Let's face it, we've been waiting for a feel-good story in 2020 for quite some time! So, when we heard that South London's Graveney Secondary School and Sixth Form had created their own sci-fi comedy feature film, we couldn't wait to check it out!
7 Hours on Earth - now available on demand - is a joyful watch from start to finish, as visiting aliens find themselves more confused by Earthlings than ever when they're forced to try and navigate the strange world of school drama.
One of the stars of the film, Ruby Richardson, took the time to sit down and answer some of our burning questions about the movie! Here's what she had to say...
What can you tell us about 7 Hours on Earth and the character you play?
7 Hours on Earth is a sci-fi comedy about some aliens who crash into the bodies of some of the staff and pupils of a secondary school in South London. They find a group of teenagers and decide to 'help out' with their love lives and they all have to do a big school play at the end to impress the governors.
It's all based on A Midsummer Night's Dream and is very, very silly and fun. I play Veronika, the Deputy Head teacher, a very passionate and sensitive woman from Russia who has history with both the headmaster and the P.E. teacher Mr. Adamant. An alien inhabits her body and she wreaks havoc around the school, and discovers new things she loves, like tiny portable hoovers and library books.
Sci-fi and comedy aren't typically genres blending together! How did you find bringing those two styles into one movie?
I found the sci-fi and comedy mix very fun, particularly in something like this where it's a kids film. The whole thing is just so ridiculously silly and the humour is bold and brash. We were able to improvise a bit around the script and when you're being an alien there's lots of fun to be had with making it really weird.
Can you tell us a little bit about a typical day on the set of the film?
We'd get to the school, drink coffee and eat biscuits and hang out in the staff room pretty much all day, we'd get catering from the school canteen, get into costume, film some scenes and just joke around all day with my mate Harry Jardine who plays the headmaster.
What was the dynamic like of having both Ramona Marquez and her real-life Dad on the film?
I didn't actually meet Ramona's dad and I didn't really have any scenes with her either, but I saw her working and she's great in the film and very skilled at what she does.
Patricia Sharpe served as director on the film; what was she like to work with?
Well, Pat is actually my old film studies teacher. I went to Graveney for sixth-form (where the film is set) and was in the same year as Harry Jardine, so it was really weird being back at school and also to be playing a teacher. Pat was a great film studies teacher and was great fun to work with; she poured her heart and soul into making this film and has worked so hard.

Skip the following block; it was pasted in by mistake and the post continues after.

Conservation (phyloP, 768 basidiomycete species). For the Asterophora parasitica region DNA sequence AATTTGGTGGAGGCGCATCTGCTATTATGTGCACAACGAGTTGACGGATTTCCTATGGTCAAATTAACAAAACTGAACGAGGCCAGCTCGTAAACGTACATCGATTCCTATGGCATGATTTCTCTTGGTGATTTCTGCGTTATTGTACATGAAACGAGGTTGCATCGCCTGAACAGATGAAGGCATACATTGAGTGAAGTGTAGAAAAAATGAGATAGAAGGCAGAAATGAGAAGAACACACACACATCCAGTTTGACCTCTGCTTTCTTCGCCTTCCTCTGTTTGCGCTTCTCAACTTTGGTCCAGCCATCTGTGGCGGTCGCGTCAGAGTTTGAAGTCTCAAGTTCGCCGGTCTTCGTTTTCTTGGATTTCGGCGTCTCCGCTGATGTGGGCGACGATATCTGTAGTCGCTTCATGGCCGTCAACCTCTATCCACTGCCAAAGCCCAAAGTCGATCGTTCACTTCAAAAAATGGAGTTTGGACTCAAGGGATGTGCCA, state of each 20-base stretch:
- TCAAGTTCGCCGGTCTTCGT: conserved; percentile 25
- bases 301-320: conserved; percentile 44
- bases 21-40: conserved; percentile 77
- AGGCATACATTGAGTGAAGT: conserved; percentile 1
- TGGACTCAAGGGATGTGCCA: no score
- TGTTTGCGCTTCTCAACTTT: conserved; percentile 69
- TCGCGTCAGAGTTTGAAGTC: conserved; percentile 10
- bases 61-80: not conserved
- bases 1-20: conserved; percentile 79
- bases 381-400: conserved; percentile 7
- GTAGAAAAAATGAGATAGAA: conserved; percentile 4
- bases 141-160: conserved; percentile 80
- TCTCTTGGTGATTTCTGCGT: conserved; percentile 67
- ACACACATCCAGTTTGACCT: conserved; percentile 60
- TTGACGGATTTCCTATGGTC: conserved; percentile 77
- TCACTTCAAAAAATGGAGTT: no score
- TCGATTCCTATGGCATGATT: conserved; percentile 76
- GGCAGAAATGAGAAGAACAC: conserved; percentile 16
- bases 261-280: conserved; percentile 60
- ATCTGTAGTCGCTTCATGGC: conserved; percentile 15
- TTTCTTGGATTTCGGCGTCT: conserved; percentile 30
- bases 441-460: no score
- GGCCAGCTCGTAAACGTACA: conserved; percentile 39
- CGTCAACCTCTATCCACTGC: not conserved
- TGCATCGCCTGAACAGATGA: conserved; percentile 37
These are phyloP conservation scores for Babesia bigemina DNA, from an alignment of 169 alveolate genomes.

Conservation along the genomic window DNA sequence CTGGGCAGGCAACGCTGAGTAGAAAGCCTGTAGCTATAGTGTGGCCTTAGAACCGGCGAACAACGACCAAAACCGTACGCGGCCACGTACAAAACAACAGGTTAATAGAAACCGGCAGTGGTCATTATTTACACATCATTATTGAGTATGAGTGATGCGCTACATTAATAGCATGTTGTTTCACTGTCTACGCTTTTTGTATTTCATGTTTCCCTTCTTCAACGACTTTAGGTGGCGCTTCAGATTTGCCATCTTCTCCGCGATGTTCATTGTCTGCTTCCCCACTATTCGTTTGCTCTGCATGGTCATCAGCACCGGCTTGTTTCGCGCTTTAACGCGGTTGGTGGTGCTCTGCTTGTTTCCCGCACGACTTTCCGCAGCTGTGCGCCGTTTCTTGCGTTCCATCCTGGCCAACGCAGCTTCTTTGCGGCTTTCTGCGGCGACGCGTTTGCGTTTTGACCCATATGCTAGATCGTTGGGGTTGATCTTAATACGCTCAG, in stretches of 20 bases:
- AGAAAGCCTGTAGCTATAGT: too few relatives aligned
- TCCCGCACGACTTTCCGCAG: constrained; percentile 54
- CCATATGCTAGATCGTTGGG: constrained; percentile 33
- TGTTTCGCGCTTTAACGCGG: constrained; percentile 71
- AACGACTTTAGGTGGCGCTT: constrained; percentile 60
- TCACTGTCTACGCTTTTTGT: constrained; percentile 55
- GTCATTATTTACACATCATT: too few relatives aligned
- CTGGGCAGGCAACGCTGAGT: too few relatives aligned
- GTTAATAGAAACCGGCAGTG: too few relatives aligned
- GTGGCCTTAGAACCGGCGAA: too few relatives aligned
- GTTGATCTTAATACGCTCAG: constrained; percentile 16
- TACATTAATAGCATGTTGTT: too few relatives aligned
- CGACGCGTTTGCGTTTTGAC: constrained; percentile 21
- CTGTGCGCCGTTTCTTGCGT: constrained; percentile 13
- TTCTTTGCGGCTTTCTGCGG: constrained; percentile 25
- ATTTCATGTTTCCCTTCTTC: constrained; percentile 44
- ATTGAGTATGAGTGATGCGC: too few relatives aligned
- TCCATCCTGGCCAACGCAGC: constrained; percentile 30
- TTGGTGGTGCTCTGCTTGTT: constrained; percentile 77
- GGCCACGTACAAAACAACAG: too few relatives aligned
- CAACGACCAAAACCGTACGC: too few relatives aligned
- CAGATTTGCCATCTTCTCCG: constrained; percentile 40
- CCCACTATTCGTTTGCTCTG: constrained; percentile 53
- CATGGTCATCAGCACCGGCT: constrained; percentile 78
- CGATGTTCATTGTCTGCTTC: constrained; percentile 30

The film saw its premiere in September; how did you find the initial reaction to the film?
So, the film took about three years to edit and I've seen tiny snippets of it over the years when we've come in for ADR, but not the full thing. I thought it was brilliant! It was amazing to be able to come and be in the same room as everyone who made it (be it in a socially distant capacity), and see the kids involved who in the three years have obviously all grown. It's been put together so well and it's so nice to see the hard work pay off.
TV has been an absolute lifesaver over the past few months; have you been binge-watching anything? How have you coped with lockdown?
I May Destroy You, Chewing Gum, (basically anything with Michaela Coel involved), The Wire, Buffy, Selling Sunset and Below Deck all helped me cope with lockdown.
How do you personally think the entertainment business is going to change in the coming months, to adapt to the ongoing pandemic?
It's a really worrying time for the arts industry. I think and really hope there will be more support for theatres and that we start to see more theatres being able to financially cope whilst putting on shows in a socially distant capacity, but at the minute there's definitely not enough help out there. There have already been a lot of companies adapting to work online and communicate via Zoom etc. and film and TV is coming back slowly, but it's tricky to guess how it's going to span out when the ground is shifting constantly and we have a government that doesn't value the arts.
Finally, what do you have going on in the next few months moving into 2021?
I am currently writing a script for a new series set in Scotland, I've got an R&D for a new play coming up and I'm just going to try to read books, watch films and stay creative!
7 Hours on Earth is available on demand now, from Amazon, iTunes and Google Play.